Journal Article

Ephemeral City: Design and Civic Meaning at the 1904 World’s Fair

Joseph Heathcott

in Journal of Design History

Published on behalf of Design History Society

Volume 26, issue 1, pages 25-46
Published in print February 2013 | ISSN: 0952-4649
Published online October 2012 | e-ISSN: 1741-7279 | DOI: http://dx.doi.org/10.1093/jdh/eps034
Ephemeral City: Design and Civic Meaning at the 1904 World’s Fair

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From May through December of 1904, St. Louis, Missouri hosted the largest World’s Fair ever devised, with thousands of buildings and concessions stretched across a carefully designed and meticulously organized park landscape. Most scholars regard the Fair primarily as a tableau for narratives of progress and for the rehearsal of imperial mastery. This paper argues that the Fair was also an elaborate argument for a civic design agenda, where the deployment of architecture, landscape architecture, and engineering would shape an orderly metropolitan future. To present this civic design agenda, Fair organizers drew upon a set of emerging urban practices to code a narrative of rational order, classical beauty, and progress through technology and industrial peace. Yet Fair designers expressed these meanings through an incoherent array of designs rendered in temporary, non-durable materials—a form of planned obsolescence. Ultimately, this incoherent and ephemeral design program would leave a mixed and elusive legacy both on the ground in St. Louis, and on the emerging urban professions in America.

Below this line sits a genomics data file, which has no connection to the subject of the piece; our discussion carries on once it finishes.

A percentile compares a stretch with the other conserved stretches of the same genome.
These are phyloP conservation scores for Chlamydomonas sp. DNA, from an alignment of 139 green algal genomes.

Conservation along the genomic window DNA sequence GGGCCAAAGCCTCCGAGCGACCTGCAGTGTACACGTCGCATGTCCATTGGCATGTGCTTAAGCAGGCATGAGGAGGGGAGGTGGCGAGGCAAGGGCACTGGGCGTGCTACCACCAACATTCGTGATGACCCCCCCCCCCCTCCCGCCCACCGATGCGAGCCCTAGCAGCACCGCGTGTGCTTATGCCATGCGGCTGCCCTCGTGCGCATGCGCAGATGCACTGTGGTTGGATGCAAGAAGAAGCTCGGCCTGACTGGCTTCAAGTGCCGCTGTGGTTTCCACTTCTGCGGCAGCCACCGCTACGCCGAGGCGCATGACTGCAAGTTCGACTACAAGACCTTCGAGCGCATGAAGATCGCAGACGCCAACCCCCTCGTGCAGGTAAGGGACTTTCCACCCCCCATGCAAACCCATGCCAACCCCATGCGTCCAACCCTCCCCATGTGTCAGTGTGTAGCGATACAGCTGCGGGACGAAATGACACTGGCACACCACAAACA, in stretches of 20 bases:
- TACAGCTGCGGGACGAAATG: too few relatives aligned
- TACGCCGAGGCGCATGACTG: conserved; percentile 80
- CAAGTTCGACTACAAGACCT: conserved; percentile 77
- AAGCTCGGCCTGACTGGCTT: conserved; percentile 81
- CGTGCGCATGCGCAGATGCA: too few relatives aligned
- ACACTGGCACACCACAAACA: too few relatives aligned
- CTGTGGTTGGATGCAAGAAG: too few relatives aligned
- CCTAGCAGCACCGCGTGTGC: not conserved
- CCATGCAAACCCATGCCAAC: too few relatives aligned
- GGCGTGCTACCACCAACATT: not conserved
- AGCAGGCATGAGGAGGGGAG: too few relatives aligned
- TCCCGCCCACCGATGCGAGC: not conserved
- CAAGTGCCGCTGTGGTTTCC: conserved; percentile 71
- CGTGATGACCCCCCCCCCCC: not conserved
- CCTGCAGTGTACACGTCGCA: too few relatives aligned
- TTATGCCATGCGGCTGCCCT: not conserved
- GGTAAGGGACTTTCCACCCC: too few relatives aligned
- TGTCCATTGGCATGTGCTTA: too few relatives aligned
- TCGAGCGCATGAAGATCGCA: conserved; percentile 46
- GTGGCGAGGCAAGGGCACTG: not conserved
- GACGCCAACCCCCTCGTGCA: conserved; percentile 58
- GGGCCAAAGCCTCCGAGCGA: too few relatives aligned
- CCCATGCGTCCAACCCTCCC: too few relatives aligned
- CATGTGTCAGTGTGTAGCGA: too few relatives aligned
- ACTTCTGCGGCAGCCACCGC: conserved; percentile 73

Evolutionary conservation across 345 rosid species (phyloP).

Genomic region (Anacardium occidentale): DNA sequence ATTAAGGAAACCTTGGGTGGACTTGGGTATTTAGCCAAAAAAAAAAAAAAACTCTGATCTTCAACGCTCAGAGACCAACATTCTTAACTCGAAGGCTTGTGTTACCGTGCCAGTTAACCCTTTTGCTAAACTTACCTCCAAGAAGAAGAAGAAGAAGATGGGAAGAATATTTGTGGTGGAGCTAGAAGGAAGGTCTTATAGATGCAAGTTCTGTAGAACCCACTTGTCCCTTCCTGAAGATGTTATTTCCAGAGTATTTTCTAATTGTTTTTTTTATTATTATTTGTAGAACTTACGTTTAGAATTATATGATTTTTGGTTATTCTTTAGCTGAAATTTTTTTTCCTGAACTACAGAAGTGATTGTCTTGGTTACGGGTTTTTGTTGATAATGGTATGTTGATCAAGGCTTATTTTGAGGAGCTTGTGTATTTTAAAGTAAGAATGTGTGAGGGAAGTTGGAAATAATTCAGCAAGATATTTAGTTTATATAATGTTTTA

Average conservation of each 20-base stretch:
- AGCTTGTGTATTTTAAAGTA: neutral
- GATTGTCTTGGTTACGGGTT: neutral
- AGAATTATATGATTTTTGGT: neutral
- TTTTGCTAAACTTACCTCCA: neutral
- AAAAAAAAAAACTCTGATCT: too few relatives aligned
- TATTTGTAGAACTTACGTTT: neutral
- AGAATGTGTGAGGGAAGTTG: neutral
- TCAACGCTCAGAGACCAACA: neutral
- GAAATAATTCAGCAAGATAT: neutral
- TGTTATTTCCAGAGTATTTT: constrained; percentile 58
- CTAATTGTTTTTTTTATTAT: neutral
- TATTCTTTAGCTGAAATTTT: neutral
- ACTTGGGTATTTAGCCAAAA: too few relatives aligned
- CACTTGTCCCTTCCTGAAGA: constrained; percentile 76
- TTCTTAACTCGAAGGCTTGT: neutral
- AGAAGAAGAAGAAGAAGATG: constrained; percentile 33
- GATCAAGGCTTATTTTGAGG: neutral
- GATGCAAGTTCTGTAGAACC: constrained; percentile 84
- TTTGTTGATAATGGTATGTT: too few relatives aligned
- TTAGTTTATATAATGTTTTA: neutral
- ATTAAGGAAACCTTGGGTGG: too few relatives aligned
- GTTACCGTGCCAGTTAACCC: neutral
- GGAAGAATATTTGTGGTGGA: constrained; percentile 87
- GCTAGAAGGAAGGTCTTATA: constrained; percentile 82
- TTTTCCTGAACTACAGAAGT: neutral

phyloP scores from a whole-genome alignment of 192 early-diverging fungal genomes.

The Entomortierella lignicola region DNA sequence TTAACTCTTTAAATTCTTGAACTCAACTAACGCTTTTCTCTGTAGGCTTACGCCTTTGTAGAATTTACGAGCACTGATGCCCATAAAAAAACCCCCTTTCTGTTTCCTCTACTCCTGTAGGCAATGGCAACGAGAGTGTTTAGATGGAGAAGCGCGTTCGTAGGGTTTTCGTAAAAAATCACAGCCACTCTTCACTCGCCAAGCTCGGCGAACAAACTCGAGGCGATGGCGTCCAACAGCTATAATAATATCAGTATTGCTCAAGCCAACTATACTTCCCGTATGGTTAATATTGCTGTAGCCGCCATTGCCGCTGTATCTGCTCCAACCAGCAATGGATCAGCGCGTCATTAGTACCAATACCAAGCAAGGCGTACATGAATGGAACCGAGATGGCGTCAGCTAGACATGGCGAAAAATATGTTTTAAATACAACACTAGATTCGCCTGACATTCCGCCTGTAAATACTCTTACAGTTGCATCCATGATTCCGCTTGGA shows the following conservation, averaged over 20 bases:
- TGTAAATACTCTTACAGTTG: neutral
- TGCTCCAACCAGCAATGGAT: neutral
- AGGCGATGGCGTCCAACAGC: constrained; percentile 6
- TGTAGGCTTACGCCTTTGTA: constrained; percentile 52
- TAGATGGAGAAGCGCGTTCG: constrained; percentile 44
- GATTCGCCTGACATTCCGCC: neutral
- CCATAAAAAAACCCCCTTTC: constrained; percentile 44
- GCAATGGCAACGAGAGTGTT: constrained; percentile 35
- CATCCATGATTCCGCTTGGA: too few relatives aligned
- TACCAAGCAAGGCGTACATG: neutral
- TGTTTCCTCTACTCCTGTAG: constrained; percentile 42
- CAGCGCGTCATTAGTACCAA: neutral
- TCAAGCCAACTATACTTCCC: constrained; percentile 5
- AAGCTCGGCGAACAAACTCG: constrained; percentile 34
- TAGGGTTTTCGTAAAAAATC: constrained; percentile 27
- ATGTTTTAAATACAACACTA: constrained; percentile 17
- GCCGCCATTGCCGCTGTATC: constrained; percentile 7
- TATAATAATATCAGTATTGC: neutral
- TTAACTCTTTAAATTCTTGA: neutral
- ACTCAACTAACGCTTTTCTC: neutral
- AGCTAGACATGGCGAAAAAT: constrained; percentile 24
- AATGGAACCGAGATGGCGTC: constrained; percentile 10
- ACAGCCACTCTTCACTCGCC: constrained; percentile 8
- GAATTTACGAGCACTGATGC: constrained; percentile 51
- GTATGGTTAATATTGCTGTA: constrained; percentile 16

Keywords: 1904 World’s Fair; architecture; City Beautiful; design professions; international exhibitions; landscape design

Journal Article.  10413 words.  Illustrated.

Subjects: History of Art ; Art Forms ; Industrial and Commercial Art ; Art Styles

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